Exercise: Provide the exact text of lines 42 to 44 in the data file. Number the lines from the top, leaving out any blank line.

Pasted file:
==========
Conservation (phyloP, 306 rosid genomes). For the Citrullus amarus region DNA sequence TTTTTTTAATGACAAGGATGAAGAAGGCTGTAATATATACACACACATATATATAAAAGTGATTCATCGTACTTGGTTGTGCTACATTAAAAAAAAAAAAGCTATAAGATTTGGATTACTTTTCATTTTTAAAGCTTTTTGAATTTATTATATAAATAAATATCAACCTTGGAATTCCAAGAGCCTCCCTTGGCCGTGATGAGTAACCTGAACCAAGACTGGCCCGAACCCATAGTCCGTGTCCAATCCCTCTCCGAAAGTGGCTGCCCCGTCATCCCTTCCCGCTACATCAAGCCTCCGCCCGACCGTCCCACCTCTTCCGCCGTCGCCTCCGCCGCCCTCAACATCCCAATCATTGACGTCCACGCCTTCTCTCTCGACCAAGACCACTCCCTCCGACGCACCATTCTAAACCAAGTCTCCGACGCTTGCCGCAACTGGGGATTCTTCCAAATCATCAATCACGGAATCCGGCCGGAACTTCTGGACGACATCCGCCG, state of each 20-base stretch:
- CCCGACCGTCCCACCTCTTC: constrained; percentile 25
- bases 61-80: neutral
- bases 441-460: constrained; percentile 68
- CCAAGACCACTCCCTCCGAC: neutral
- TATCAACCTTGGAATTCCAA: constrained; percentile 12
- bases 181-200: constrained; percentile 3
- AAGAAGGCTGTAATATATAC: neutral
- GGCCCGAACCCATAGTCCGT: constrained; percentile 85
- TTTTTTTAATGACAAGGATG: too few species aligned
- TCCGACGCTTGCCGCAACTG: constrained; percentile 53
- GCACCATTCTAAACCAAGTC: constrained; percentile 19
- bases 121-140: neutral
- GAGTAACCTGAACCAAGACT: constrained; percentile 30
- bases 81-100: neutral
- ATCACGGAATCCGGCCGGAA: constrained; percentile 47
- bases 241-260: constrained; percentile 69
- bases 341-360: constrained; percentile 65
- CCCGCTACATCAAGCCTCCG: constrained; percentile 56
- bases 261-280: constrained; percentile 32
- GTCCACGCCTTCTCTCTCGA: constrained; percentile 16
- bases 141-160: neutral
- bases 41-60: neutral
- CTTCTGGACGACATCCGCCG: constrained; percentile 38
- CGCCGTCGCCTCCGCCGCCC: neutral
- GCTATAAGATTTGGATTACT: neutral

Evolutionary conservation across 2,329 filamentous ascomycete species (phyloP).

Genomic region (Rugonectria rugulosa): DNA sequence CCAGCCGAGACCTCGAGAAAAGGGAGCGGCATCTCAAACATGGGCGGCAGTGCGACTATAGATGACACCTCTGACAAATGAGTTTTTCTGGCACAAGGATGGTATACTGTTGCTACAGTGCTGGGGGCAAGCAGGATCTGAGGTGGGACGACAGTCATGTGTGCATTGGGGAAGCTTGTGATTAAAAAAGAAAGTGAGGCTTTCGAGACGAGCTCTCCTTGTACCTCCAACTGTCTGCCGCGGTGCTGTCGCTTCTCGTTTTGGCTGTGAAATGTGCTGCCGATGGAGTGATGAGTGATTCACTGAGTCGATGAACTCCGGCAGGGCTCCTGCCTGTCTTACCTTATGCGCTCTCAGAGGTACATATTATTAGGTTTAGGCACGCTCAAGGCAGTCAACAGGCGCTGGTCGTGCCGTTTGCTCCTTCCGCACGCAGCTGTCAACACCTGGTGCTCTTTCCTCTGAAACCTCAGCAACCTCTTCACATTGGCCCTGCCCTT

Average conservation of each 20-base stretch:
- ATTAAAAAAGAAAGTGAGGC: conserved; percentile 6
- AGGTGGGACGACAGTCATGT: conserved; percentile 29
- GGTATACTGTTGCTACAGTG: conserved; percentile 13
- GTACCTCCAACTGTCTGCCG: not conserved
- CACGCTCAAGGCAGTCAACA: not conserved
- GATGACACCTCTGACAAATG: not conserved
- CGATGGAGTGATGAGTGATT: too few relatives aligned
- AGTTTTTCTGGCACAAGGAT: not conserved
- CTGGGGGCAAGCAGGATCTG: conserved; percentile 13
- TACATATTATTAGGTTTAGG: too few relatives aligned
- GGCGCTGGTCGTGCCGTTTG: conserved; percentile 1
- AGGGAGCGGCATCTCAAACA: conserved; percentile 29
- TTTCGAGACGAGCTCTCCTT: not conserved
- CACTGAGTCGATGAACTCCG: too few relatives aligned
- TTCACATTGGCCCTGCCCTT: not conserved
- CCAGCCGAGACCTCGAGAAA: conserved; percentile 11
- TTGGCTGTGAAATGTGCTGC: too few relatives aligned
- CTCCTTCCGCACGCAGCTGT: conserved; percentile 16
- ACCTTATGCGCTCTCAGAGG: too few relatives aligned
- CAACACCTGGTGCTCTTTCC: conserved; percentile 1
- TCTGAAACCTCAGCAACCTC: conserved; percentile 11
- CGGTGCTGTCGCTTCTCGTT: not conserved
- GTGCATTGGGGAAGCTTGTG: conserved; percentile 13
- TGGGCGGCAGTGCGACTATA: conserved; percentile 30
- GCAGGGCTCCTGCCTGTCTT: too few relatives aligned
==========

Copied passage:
- TTTCGAGACGAGCTCTCCTT: not conserved
- CACTGAGTCGATGAACTCCG: too few relatives aligned
- TTCACATTGGCCCTGCCCTT: not conserved